« All Episodes

Interview with Ben Halpern (@ThePracticalDev, Part 1)

Published 4/17/2017

In today's episode, I talk with Ben Halpern. You may know him from his tweets as @ThePracticalDev. Ben also is the founder of dev.to, a site for developers to share knowledge and culture with one another.

Check out dev.to to learn a bit more about what Ben has created!

Transcript (Generated by OpenAI Whisper)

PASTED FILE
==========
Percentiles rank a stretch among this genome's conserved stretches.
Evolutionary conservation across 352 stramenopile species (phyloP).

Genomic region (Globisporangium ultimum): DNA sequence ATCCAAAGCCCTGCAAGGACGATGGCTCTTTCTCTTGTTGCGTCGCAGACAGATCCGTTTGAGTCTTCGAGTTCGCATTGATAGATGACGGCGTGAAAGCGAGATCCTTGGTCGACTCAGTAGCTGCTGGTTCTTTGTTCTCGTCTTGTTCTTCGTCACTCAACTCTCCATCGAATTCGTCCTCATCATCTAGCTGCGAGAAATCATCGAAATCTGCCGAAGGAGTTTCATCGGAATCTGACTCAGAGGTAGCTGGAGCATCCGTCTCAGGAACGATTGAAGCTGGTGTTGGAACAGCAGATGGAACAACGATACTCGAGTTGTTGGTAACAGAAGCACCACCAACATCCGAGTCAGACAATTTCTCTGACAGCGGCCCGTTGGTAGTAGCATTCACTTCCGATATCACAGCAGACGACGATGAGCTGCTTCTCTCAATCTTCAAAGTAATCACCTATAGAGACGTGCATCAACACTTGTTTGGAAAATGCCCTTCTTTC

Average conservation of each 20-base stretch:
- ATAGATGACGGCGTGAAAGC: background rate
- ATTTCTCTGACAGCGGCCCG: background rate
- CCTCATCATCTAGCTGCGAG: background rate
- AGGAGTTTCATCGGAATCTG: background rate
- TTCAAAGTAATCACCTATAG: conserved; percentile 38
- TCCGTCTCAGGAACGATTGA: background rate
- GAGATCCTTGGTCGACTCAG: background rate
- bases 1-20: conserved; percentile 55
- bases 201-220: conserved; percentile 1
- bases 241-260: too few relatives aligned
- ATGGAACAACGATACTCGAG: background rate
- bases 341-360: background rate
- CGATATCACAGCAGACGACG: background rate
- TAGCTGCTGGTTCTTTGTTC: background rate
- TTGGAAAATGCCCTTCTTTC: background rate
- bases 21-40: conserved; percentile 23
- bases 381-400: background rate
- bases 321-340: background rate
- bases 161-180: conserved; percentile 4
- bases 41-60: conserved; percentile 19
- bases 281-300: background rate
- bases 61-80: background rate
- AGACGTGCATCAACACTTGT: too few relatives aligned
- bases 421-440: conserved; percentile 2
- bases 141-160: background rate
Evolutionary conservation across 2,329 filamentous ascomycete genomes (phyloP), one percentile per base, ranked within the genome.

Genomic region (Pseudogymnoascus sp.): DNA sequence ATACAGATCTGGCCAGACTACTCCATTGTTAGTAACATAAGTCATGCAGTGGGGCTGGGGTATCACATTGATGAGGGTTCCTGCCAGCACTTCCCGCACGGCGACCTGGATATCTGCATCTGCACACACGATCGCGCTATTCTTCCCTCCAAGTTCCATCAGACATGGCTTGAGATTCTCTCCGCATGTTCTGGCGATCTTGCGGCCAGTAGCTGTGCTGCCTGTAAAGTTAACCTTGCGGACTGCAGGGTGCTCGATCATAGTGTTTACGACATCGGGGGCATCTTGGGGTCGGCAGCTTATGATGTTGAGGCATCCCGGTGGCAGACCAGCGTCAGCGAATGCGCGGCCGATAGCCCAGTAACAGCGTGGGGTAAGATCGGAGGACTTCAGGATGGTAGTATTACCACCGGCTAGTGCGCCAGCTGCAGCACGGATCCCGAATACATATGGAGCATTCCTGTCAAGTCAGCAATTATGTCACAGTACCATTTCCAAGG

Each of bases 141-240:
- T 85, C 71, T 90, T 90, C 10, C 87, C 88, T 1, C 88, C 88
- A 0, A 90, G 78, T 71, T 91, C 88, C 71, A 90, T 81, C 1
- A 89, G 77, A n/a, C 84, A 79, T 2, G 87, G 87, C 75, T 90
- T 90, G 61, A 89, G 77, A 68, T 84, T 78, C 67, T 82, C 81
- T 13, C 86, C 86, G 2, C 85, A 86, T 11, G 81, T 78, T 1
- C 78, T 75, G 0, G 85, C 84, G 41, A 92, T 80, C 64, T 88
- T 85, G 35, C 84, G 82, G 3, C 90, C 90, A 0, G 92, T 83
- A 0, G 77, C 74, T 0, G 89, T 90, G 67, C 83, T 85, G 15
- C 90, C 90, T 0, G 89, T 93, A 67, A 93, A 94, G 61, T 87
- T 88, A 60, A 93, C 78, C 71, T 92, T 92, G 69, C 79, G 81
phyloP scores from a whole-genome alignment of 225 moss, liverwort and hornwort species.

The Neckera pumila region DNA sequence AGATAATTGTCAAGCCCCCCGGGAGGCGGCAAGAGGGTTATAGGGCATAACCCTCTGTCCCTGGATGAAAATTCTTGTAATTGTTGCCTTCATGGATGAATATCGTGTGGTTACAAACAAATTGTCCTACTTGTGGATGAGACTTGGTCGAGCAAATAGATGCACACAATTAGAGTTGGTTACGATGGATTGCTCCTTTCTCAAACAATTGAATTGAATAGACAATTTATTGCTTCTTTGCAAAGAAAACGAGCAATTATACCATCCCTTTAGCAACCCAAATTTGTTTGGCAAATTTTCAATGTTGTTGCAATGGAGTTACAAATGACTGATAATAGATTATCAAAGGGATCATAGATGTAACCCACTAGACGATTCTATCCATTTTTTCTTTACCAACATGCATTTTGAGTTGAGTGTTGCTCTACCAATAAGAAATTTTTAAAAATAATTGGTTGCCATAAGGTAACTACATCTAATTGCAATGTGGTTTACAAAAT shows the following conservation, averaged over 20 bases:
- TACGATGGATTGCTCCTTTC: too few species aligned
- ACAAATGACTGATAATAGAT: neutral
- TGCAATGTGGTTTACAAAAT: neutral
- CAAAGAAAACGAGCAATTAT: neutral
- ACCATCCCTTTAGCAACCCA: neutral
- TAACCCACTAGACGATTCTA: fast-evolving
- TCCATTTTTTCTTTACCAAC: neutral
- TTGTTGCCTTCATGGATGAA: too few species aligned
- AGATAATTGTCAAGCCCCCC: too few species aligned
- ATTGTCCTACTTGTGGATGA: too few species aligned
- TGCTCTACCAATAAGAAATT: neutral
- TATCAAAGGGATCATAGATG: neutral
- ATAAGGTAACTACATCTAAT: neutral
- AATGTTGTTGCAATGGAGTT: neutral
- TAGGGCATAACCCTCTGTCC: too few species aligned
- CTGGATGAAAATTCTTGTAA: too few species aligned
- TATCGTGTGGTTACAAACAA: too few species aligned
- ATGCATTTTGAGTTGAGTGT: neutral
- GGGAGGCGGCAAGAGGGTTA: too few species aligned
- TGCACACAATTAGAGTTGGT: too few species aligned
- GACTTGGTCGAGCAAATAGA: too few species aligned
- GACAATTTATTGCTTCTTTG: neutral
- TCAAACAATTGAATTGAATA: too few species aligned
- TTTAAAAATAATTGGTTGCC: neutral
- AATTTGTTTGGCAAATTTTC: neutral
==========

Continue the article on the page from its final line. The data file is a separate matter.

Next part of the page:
How would your career benefit if you started writing as a developer? Not writing code, but writing about code and writing about the problems that you're solving. That's part of what we're going to be talking about in today's episode. My name is Jonathan Cutrell. You're listening to Developer Teaon this show. My goal is to coach you through some of the hardest parts of your career and help you level up as a developer. Become the great developer that you want to become. That's why we're here. And in today's episode, I'm going to be talking with someone else who wants to get you to that place as well. And also has created a community, a place for you to go to meet other developers and to talk about developer culture and so many other things. And today's episode is an interview with Ben Halpern. Ben is the founder of Dev.to that's dev.to. We'll talk a little bit more about what Dev2 is. Go and check it out, dev.to. Thank you so much for listening to today's episode. I'm going to get out of the way and we'll get straight into this interview with Ben Halpern. Ben, welcome to the show. Thanks for having me, Jonathan. I'm really excited to have you on. I feel like I say that for all of my guests. And it's true. I actually love all of the people who have been on the show. But I'm excited to have you on because you're a little bit of a different personality than the average developer who comes on here. A lot of times we have developers come on the show because of a platform that they built that was, or maybe an open source project that they built that is a product and they've been really successful. But we're going to talk about the developer culture quite a bit in today's episode. And that's why I'm so excited to have you on because it's so different from our average topic here. Yeah, that's really exciting. As with all the things we're going to talk about, I think it's going to be pretty interesting. Cool. So let's just jump straight in. So I like to ask all of the guests who come on the show a couple of questions because I think they're really insightful into what that person finds interesting and valuable. And one of the questions that I like to ask is what do you wish more people would talk to you about? What do you wish more people would ask you about? Yeah, these days I'd really love to talk about technical writing, technical blogging. That sort of thing. It's become more and more of my life. And I've found every time I've gotten to talk about it, I've been able to help people through it. And I remember talking a lot about, at the New Year's, I asked some people what their New Year's resolution was. A lot of people wanted to write more. And so it's been a topic I've been talking about more and more. And I'm always interested to be asked about it. Yeah, writing and losing weight are like the top two for everyone. So technical blogging, when you say technical blogging, you're talking about actually writing some kind of post, you know, a thousand words or however many words about a technical topic, right? Yeah. And there's, it's not always purely technical. There's so much human and culture element, so many human and cultural elements that always are just pervasive in any topic. But yeah, breaking down a technical topic or a struggle that developers have and just sharing expertise and experiences is just such an important part of our lives. And we like to do it. And we also, we consume a lot of it just in learning and interacting with people. And it's not necessarily a topic that's going to be covered in your education. You sort of pick it up as a professional. Yeah, it's kind of interesting because it's almost transitive stuff, right? We have these posts that are, they live for a couple of years and they're not necessarily going to be timeless. They're going to be valuable maybe in five or six years as a piece of, oh yeah, this is how we used to do things. And now we've changed it in these particular ways. A lot of that stuff actually is still applicable depending on what language and what technology you're actually talking about. But it is, it is quite interesting how different that is from, you know, more formalized theoretical education. Yeah, it's definitely transitive. I think the internet sort of naturally erodes away things that are less timeless. And so, so it's really important to sort of keep even rehashing some of the same ideas because, because new concepts bring new ideas. I mean, it's amazing how different JavaScript development is, for example, post-react really. You know, Angular was sort of an evolution and then React came along and it really sort of changed the way all the discussions happened and then the whole, and node and the language and stuff. And it's really impossible to think of anything on that topic as timeless and it's a good one just for the, for, to make the point, but really every environment has a constant evolution because everything that comes out, every new technology, every political swing, anything can, can affect these things. And you sort of need to maintain a constant, er, er, to the ground. Like, you need to keep your radar strong. Yeah, it's, it is something that, so on the show obviously we don't talk a lot about hard skills, but that's not because they aren't important. You know, obviously, keeping, keeping those skills sharp, it's, you know, once you've used a blade enough times, eventually it will become dull. And the, the strange thing is people are making new stuff all the time, right? And that new stuff is going to affect the old stuff that you're already using and, and you can't just rely on something and act like it's going to be the same reliable tool that you used yesterday or last year or, you know, five years ago, it will change. And the world around that, that technology will change as well, especially with, you know, 99% of us probably are writing software for devices that are switching out, right? So the software you wrote this year, next year, a new device is going to be consuming that software. Yeah, absolutely, and, and it's not as if even the, the writing process is necessarily just observing and documenting, even if you don't intend to, your writing process is going to also affect the world, especially because it all popular. The half of it is developing and half of it is sending these signals out in the world, because there's not a lot, there's not a lot in development that's not just sort of an abstract idea that exists in our collective minds. So, so when we, when we write about it, we really send these signals out to, to let people know what our thoughts are and how we're sort of evolving our mindset. And, you know, for everyone writer, there's a thousand readers or whatever, it's a very, it's a very read intensive operation. But it's a non-going thing and it's, it's very much, it's very much necessary, but it doesn't just kind of happen. It sort of, it takes, it takes an ecosystem to really prop up the best work and to, to really act together to, to do good things in that regard. So if you're listening to this episode and, and that sounded like kind of distant, especially if you're, if you're early in your career, this episode is going to make more and more sense, the longer you're in the development career or a development career, you're going to eventually realize, wait a second, languages are pretty much just a collection of opinions, right? Like, it's actually pretty incredible how opinions shake decisions, right? The opinions of, of a collection of, you know, 100 developers who are writing regularly on, on particular topics, the people designing languages, the people designing frameworks, that stuff isn't growing out of the ground, it's being created by someone and the decisions they make on, you know, what is going to be useful to a developer, what's going to be, you know, and it's not just useful, it's what's going to achieve particular goals, particular values for developers and also for the company, you know, that, that I work for. Maybe I have a company that's commissioned this project, for example, react is a part of Facebook. How does react going to make Facebook more successful or, you know, there's tons of decisions that are being made by humans, not just, you know, this stuff comes from people, it's kind of the long way of saying that, right? Oh, yeah, absolutely. It's a, and at all, it's all these decisions, you know, they live in the margins, it's all new ones, and things evolve sort of, you know, collectively, so you can't really just code in a vacuum, it's really impossible these days, and especially how much, how much greater the expectations for each project have become, you really can't expect to, to simply use the best, the, the available tool, just in the most basic way, I mean, you constantly got to customize everything, and in order to do that, you really got to be plugged into to what's, what's happening in the world without, without getting, without letting it spin your head too much. Right. Yeah, the balance is so important. That's something we talk about all this time on this show as well, is, you know, we, if you're switching out your tools too often, then you never master a tool, right? It's switching out a tool for a better version of the same tool, or, or, you know, something that makes you more productive, under the same, like, general talent set, that's where you can really see some, some significant gains in your productivity as a developer, but also stay up and, and, you know, relevant with the development world around you. It is, it is really difficult because there are so many things happening around you. And people who started three years ago, five years ago, seven years ago, all have completely different ecosystems that they learned in, right? So it, it, very, very important to keep your mindset in the constant change awareness and, and know when the, the right time is to pick something up to adopt it. And you see large shifts in momentum in the industry that you recognize how that affects you at the very least. Oh, yeah, absolutely. And the more you understand how these things are a bit transient and they come and go a little bit, it also lets you be a little more comfortable with your, your steady technology that really, maybe isn't catching any more steam, but really isn't going anywhere either. I read a lot of, I read a lot of rails and honestly, like, new, there's not a lot of new developers coming into the ecosystem. And it's not all this technology, but it's really settled into this nice, this nice steady group. And as far as personal enjoyment goes, it's a, it's a really funny ecosystem for me. And it's, and that's not even specific to the technology, the Ruby, the, the framework itself, but the, the, the dialogue is really steady and nice. And you can't really build some of these sort of quote, modern, most, the most modern applications, which have some different expectations, but as it's, that's sort of, as a, as a, as a really sort of, as an environment that's really steadyed out, that's, it's almost, it's really impossible to, to not sort of enjoy that part of it. Yeah, I also write quite a bit of rails and we're, we're a rails and WordPress and JavaScript shop basically. And those, that's three, you know, kind of three points of a, of a triangle of things that the one missing piece is, is Java for us basically. And everything else is, is basically covered. And we, you know, sometimes they'll have somebody who writes Java for an Android app, contract for us or something like that. But really between those three, kind of pillars, we cover a lot of ground. I would, I totally agree. There's totally different things that each of those, those technologies do. And if we hadn't brought the technology to the table, if we hadn't stayed aware and recognized, okay, you know, JavaScript is going to be better for real time applications, for example, or, or at least it's going to be a little bit lower barrier to entry for real time applications. It's going to do well for, you know, obviously if you're going into React land, then having a JavaScript front in and back in, you may see some benefits that you don't necessarily get in something like rails. So there are, there are definitely, you know, when you add a technology to your stack, you're opening up new opportunities just because you're opening up new offering categories almost. Oh, yeah, absolutely, and, and I just, I want to kind of add that, adding, adding a new technology to your toolkit rarely means you have to let go of the old thing you've been working on. And often you learn some insights and then you bring it back into your expertise like this is, oh, I've been working in Ruby for a while, but this is how, this is how go handle something. Maybe I'm going to start writing more applications and go or maybe I'm just going to take these ideas back into my, my current ecosystem. And it's always really exciting to do it for the right reasons. Yeah, I totally agree. Some of the things that I've learned from, you know, taking a day and looking at, for example, Haskell, I brought that kind of learning back into my Ruby code writing and, and really increase the quality of my code, right? Because I took something, a smart thing from another place and imported the knowledge into Ruby and I wonder, you know, you wonder how, can I apply what I'm learning in this other space? Problems they're solving in the other space, reasons they're solving those problems. Can I identify similar problems that I'm not currently solving well in my Ruby code? Oh, absolutely. So I want to kind of shift gears or maybe rewind a little bit and learn kind of how you got into software development, what was your first, that first step, what tweaked your interest in software? Oh, well, I've been writing code sort of since I was younger. The first application I built was a fantasy sports website when I was about 13 or so, just geo cities, HTML and that sort of carried me along as a hobby until college and I took a little bit of CS, but I actually dropped out of CS and graduated with a marketing degree. I thought I was going to go into that field and I really just didn't really like it as much once I got into the real world. Then I sort of wanted to get into comedy writing, which was fun, but I didn't really see any professional future in it and I fell back into software and really fell in love. I got to be more project oriented as opposed to project or like I got to do my own projects which really was much more fun than anything I did in CS and I've been doing it ever since. So you have a talent that I absolutely do not have. I have almost no funny, no comedy talent at all. I know a lot, anybody that I tell that does have some comedy talent. What is the word for that? Some sense of humor. I think you can have a sense of humor without really being good at doing comedy, right? Yeah. This is why I never try to tell jokes on the show. I can't even think of the right word, but I know how to tell joke in person maybe, but writing it for this kind of atmosphere, I'm really not really not apt to it. So it's interesting to hear that you actually consider going into comedy writing and now you've kind of brought that interest into what you do and I don't want to jump ahead, but into what you do with practical dev and dev.to or dev.to. What is the correct pronunciation? I only see it on my screen. Yeah, so I usually say dev.to if someone's not familiar with it at all because it could be confusing otherwise, but I usually, if I'm talking to someone who is familiar, I say dev.to, just as shorthand for dev.to. There we go. So we'll call it dev.to on this show then. Yeah, please do. Yeah, so I can just start talking, telling you a little bit more about how that came to be if you're interested. Yeah, let's talk about it. So dev.to, you started it after or before the practical dev, which is the Twitter account that's that's grown to be incredibly popular, by the way, how many followers are on the practical dev? About a hundred and eight thousand right now as we record. Yeah, that's like at least 20 times more followers than I have, which is impressive. I didn't even know there's that many developers on Twitter, so the practical dev and then dev.to, can you kind of explain what was the day, tell me about that moment when you decided to start each of those things? Yeah, so there's a few defining moments. I think the absolute start of it is less defining. I really think I just felt like creating a second Twitter account because I didn't want to necessarily annoy my friends on Twitter with too much programming stuff like constantly. I just wanted to write more about programming and thought I should do a second Twitter account, just about it programming and call it the practical dev. It's not the most interesting, exciting name I've ever heard of. I just decided to do that. I can't even really remember what my plans were at the time. But my thoughts were that I would just share interesting things, whatever came interesting to me and other people would find that valuable. And they did and it was a growing grew. I can't say it was a total surprise. I've got a background in marketing. I kind of understood how to sort of grow some of these things. But it really started, I mean, so then, yeah, so then I decided I wanted a website to go with it and I registered the practical dev.com. And then I later decided I really wanted a really much shorter domain name. So I got dev.to and I had, I remember having conversations with people in the space of sort of your space, you know, like content for programmers. And I felt like I had a lot of advice, but I wasn't really taking a lot of it in myself. Sure. Yeah, so I decided I'm going to really sort of take this seriously. It's still just a side project, but I'm going to really build this website as like the platform for talking about programming that I really envisioned. I decided to really put all of my creativity as much as I could into the Twitter account. And that's kind of where I, when I started really making it just my own personality, myself, I started telling jokes and then I realized that people really liked, people really liked the humor. They liked sort of how I was going with it, the tone and I just kept running with it. You know, I had a few inklings here and there to just make it purely humor, not so much a good resource and educational, but that really wasn't in line with what I really wanted to do from the beginning, it was just happened to be what was popular. But I thought the most valuable thing ultimately would be a little bit of both. Really a lot of commentary and humor about the programming culture, but also sort of bring it back to like some real values, some real educational, some real learnings. And all in all, it just kind of, it hit just right. And it's really been a labor of love. So let me ask you this just for the sake of the remainder of the conversation. What would you say is the scale of Dev2? How many people are visiting the site on a regular basis? It's growing regularly. I'd say we get about 30,000 unique visitors a day, but it scales up like the most red articles, about 100,000 reads. The typical article gets several thousand and every tweet gets a few thousand visitors from the tweet itself, which is pretty crazy because I've used Twitter before and there's not always a lot of engagement. It's kind of remarkable how many people rely on the Twitter feed itself to jump onto the site and to as their starting point to get reading. Yeah, a lot of times, the site itself is driving content and that's true for, obviously for Developer Tea, the majority of people find us through iTunes or the finest through another podcast discovery platform. And then they'll seek out a Twitter account or something like that. So really interesting how it seems like that audience almost latched onto Dev2 after they latched onto the Twitter. So I want to gauge kind of the involvement that people have on Dev2. Can you give just an idea of how many developers actually engaging with the content there? Yeah, so I think a good portion of the 100 and something thousand followers engage on a reasonably regular basis. Data-based traffic on the site itself is a little over 30,000 unique visitors a day these days, which 600, 700,000 visitors per month, which is pretty exciting. It's quite a lot. It's really scaling. Yeah, it's incredible. Yeah, and I honestly think it's been growing really quickly and I think it's going to be a lot more than that in a few months. It's really remarkable to think about. But what we work really hard every day to do is just to provide people a reason to come and check back, to delight them, to inform them, to tell them a story, to help them through a struggle, and to give them a reason to come back to the site the next day or two days from now, or maybe check in after a week. It's amazing. We really think we're helping a lot of Developer These days. Yeah, that's such a cool thing to hear from a developer because a lot of the same shared values that I have for the show, for example, and building something that people will return to because they find value in it, not because, okay, well, I found an answer on this thing. And whenever I need that answer, I'll just keep that link in my back pocket, but I have no reason to go back there. I want to create something new for you tomorrow, right? I want to continuously be adding value to your repertoire of content that you can consume on a regular basis. So I think that's every content creator knows this, that as you gain an audience, the most valuable thing you can do for your thing, for your content platform, is create more value for that audience. It's a simple principle, isn't it? Oh, yeah, absolutely. And we try to provide lasting value. We don't just want to get your click, we want to get your interest, and we want to help you. And sometimes I'll be reading a book or a long-form programming book, and I sometimes think to myself, like, I wish we could provide some of this more kind of lasting sort of value you get out of a full-on programming book. And then I sort of think back, well, a lot of people are also doing that really well already, and we're providing another kind of value. So we're not trying to, you know, we can't give you everything you need on a daily basis, but we, I think we really help people just read some interesting content about programming and, you know, randomly solve a problem they didn't even kind of know they could solve. Yeah, that's so interesting. I love this because, you know, I love this space. Let me start there, because I think that what you've done is you've created this interesting, like, shared, for example. Let's do the flip side. A very, very valuable platform for developers, but one that seems to be somewhat void of deep culture, at least, would be Stack Overflow, right? It's certainly is incredibly valuable, so I don't want to downplay the value of the platform. And in fact, you had a Twitter discussion with Stack Overflow today, and we're going to talk about that in just a few minutes. But Dev2 is kind of this, on the opposite end of the spectrum when it comes to cultural engagement, right? And I love that idea because, you know, there's tons of information out there on programming languages. There's tons of tech writing, and there needs to be. There's nothing wrong with that. In fact, it's a good space to fill. If you're wondering what to write about, just write about whatever it is that you're building these days, right? On the flip side, though, this concept of engaging developers as a subculture or as a culture of people, it is really valuable. And I'd love to ask you a few questions about, you know, what you've encountered so far with that because I think understanding our culture is so important to understanding how we can behave better for the culture, how we can create better things in this culture. Yeah, absolutely. Do you have any specific questions? I'd love to talk about this. Yeah, let's talk about it. So one of the questions in something that I've talked about on the show before, I talk about the developer poisons, right, the things that a lot of developers end up falling prey to because of some collective, like hive minds perspective on what we do, that can really be bad for your career, right? So one of them was cynicism. As a lot of developers experience this overwhelming sense or overwhelming pattern of cynicism, because we learn about the inner workings of a platform and then it's easy to start writing off the value of that platform once you know what's behind the curtain sort of, right? So what would you say is one of the more damaging things that you've observed in developer mindset or developer attitudes, for example, that you think could be damaging to a person's career. And is something that you commonly see? Yeah, well, first on the topic of cynicism, I'm always a little worried that my humor is a little too cynical, except that I think I try to keep it light and I try to keep it diverse so sometimes, sometimes, and I try to sort of just acknowledge, acknowledge the pain there. But moving on to kind of what the issues and what the things people face and the, the mindset I feel like we try to help with is the idea that you can feel so lost in this industry. Very, it's not often you can really feel all that grounded in your work because things are so abstract. It's so hard to know if you're right in an opinion and nobody really knows for sure. That's the imposter syndrome we talk about, but it's more than just feeling like you're not a developer, it's just feeling like you're not really sure about the right answer to this problem and you're not really sure about the future of the compatibility of the software you're writing or the future of the whole industry. And often you need to sort of reach out to the void for a little bit of help. And I wouldn't say we go all the way to the opposite end of the spectrum from Stack Overflow because we try to help people fill the void technically as well as some of the career stuff. We really try to hit on everything and try to help people work through the nuance of their technical problems. And some of that is just a straight up tutorial about some programming language or concept or how I made this sort of thing. But it's really consumed as a whole collection. When you scroll through the front page, maybe one day you need a tutorial to help you through something, maybe a tutorial not even in your own programming language. Or maybe you just need to read someone's personal journey if any sort of headline catches your eye. It's something a little different every day, but we so often feel a bit lost and a bit lost in space a little like we're traveling to a destination we don't know yet. And that's where the need for connecting to other developers and really getting validation or just getting help through a problem really comes about. Yeah, I think that's exactly what I've experienced as well, both on a personal level, but also with people who listen to the show. If people who are constantly looking for, I hate to use the word validation because it makes people seem like they aren't strong enough to make a decision. But that's not the case. There's a lot of people who are making decisions and there's nothing on the other side that's saying, yep, you did the right thing. And so success is so relative for most developers. So many pairing sessions, I'll sit down with another developer and we'll write out some code and we'll look at each other and say, what do you think? And the other one says, well, I don't know. What do you think? And we both have like almost a lack of opinion about it because we're just not really sure. And such a broad range of possibility that doing the quote right thing is so ambiguous and it's going to change tomorrow. And so it's difficult to know exactly when we've made a good decision. Oh, yeah, absolutely. And you sort of look for validation and you don't necessarily even need expert validation necessarily. You just need someone to sort of make you feel like you're not crazy for making this technical choice, for going down this path, for even for even for making using a graphical user interface to interact with Git instead of the command line. There's a bit of shaming sometimes I feel and some of them are, you know, you're not a real programmer. If you don't use the command line, you're not a real programmer who don't do this. And sometimes we just need a little bit of validation that the things we think maybe are in fact a good idea or maybe we find out they weren't. But one way or another, we really rely on each other in this industry. And even like the other day, I wrote an article just about this one Git extension I found called Git Stand Up, which helps you remember what you were working on the last few days. It's a very simple, very simple command line utility and it in order to write the post I pretty much just rephrased what the readme told said. But I phrased it from personal experience. The readme was just like do this, do this, do this, do this. But all I did was said honestly this was really helpful and that's practically the whole post. It was about 250 words max or less, maybe 100 words. And but people really liked it. They got shared a bunch. People found it valuable. There were several thank yous in the comments and all I was doing was just giving people a quick tip and a quick sort of validation that you should use this. And I'm sure based on the different from the post, a thousand people might have installed the library. And in writing it I was sort of thinking to myself, am I really providing value here? Should not just be linking to the readme. But I realized just by like providing a bit of narrative, a bit of explanation of how I use it, that was enough to make it a useful piece of content and sure I could have done that in the 119 characters on Twitter. You know, not counting the link space there. So that's sort of the, from a value perspective, that's, I try to let people know that they can, they can give tips like that, little posts like that. Like truly just think how can I take something that's been helpful to me and send the signal out to the world. A blog post is worth a thousand readme. If you're going to, if you're going to take a quote away from today's episode, there you go. That's your tweetable thing. But in all seriousness, you know, there's so many projects out there and tons of open-source stuff. There's stuff that's been left in a band and there's, there's boilerplate code that's sitting around everywhere and, you know, uncovering tools that other people could use and validating, like, hey, this is something I've used and it's been valuable to me. It's not bug-ridden, you know, like I installed it and I've successfully used it quite a few times. Here's what it's done for me. And it's intuitive, it's intuitive too. Like I can genuinely say, it's been six months, I use it about once a day and it's intuitive. Like it fits with my brain and you can't really get that from a readme. Actually the project owners read me, you need, that's, I mean, that's why we have Amazon reviews, you know, that's why that's, that's why that is so valuable. These are, you know, you know, the objective third party just, you know, just enough of a tilt to, you know, maybe, maybe it's a good idea. Like I sort of, I get this. I'm connecting with what you're saying right here. We kind of need a review system for, this is kind of a, here's your weekend project, someone who's, whoever's looking to build something. We kind of need like a review system for this stuff, right? Like we have stars on GitHub, but that can be, you know, a little bit old or out of date. But having, I mean, maybe this is something that Dev2 does decently well. It's just a quick write up. This is a review, like you would review a movie, but now you're reviewing open search project. Um, yeah, so it's hard to cut you off, but I just want to like, I want to just say I absolutely agree. And as a project, I've thought of had, you know, explicitly making review libraries. And those actually do exist. I've seen them out there. But I definitely want to encourage our members. And sometimes I don't do a good enough job of sort of speaking directly to the members about what they can do on the platform. A lot of people don't even realize they're allowed to just publish whatever they want on it. Um, the homepage is, uh, is reviewed and, and editorialized, you know, only, basically only the good stuff gets to the homepage. But everything is discoverable and, uh, and everything is discoverable within the site. You can follow tags. You can follow people. Um, it's, it's going to be pretty full featured and, um, I've just started kind of trying to be better at, uh, providing some guidance into just how you can be helpful without spending all your whole weekend working on a post. The most frustrating thing for me is when I, I, I say, oh, by the way, like you should make this into a post. That's a really good thought. And almost without fail, people say, yes. And they get working on it. But about halfway through the project, they've got like 1200 words written and I just sort of stop hearing from them because they, they couldn't quite get it to finish because they've, they've tried to get everything in there. But I really think little posts like, uh, a quick heads up. I love this library and you should use it because it's been great for me. Um, or little just brief thoughts. I mean, if people can use Twitter effectively with 100 short characters. Um, then you don't need 1400 words in, in a, in a great post. You can, uh, you can get by, you can really get to the, get to the point of it. You can, you can really think as if you're just telling your, your co-work or sitting next to you, hey, by the way, this worked for me. Um, this can work for you too. Um, you know, you should use good grammar and you should spell well and you should give it a good title. But then you've got to package up. It's a, it's a 15 minute process and I'm telling you right now saying I don't think I've done a good job. Uh, it's funny in that yet, but I'm excited that the platform has been fine even though I think people are not quite, uh, people don't quite realize how capable they are of, uh, of sharing their personal experiences and how valuable that is. Yeah. So just a secondary validation of this idea, definitely by far my most valuable post, uh, that I've, that I've posted on my personal stuff, you know, on my personal side, Jonathan Cutrell. Com, you know, back when I was writing on subtle, if you remember that platform, um, and even on medium, all of that stuff, all of that, uh, the highest visited posts were the shortest ones. And on top of that, Developer Tea is typically pretty short as well. So if you think that, you know, uh, a quick tip isn't worth your time to write up, uh, definitely not true. In fact, uh, you'd be surprised. I think that the, the most popular stuff is the stuff that is, um, most digestible quickly. Oh, yeah. Absolutely. Um, and, uh, and there's a few kind of more things I feel like people, um, they, um, some people are, uh, afraid to write technical pieces and they'd rather, um, even if they want to write, they'd rather write about like anything but technical, uh, writing and, um, you know, I see sort of boot camp grads feeling that way. Like they're really excited about sharing their journey, but they're not as excited about sharing their technical ideas. And it's an absolute, uh, symptom of imposter syndrome. Um, but I feel like, uh, these, these small tidbits, it's really hard to, uh, to not get it right when you just have one little tip to share with people. Um, and, uh, and it's sometimes, uh, a high barrier, if you even write that as a blog post, and, uh, I'm really happy. I think our platform, uh, makes it, uh, easy to get some exposure into this. We, um, we really try to, uh, bring things to the light and, uh, and things really do get a lot of traffic when they, um, when they, when they get featured and stuff. Um, the barrier to that is actually a lot lower than people realize. And, um, and the, uh, the whole thing, I think it, uh, it really, um, it works out well once you get into the mindset. Um, you, uh, you really figure out that people actually are interested in, uh, in, in a, in a quick tip here and there. Yeah, absolutely. And, and so this is just a, for homework, for those of you who have a big, long, uh, technical article that you're halfway through, uh, I challenge you to cut it in half or maybe even cut it in thirds and go ahead and post the first, uh, the first part today, like, or tomorrow, um, post, post the first part and then see what people's responses, see what their questions are, you know, post on dev two, post on your personal thing, whatever. Uh, see what people are saying in response to it and then continue the conversation in the second post, like there's, there's absolutely nothing wrong with cutting your, your content in half and people will come back and read the second part. Oh, yeah, absolutely. Thank you so much for listening to today's episode of Developer Tea, the first part of my interview with Ben Halpern. Make sure you go and check out dev two. It's dev.to, the platform for Developer That've been, uh, founded and then went on to create a team around and we're going to talk more about dev two in the next episode as well. Thank you so much for listening. If you don't want to miss out on the future episodes of Developer Tea, including the second part of today's interview, make sure you subscribe and whatever podcasting app you use. And usually there's a subscribe button next to the Developer Teapage. It's not going to be on, you know, an episode page usually it's going to be on the podcast page itself. So the page for Developer Tea and that subscribe button should be in pretty much any app that you use. So thank you again for subscribing. Until next time, enjoy your tea.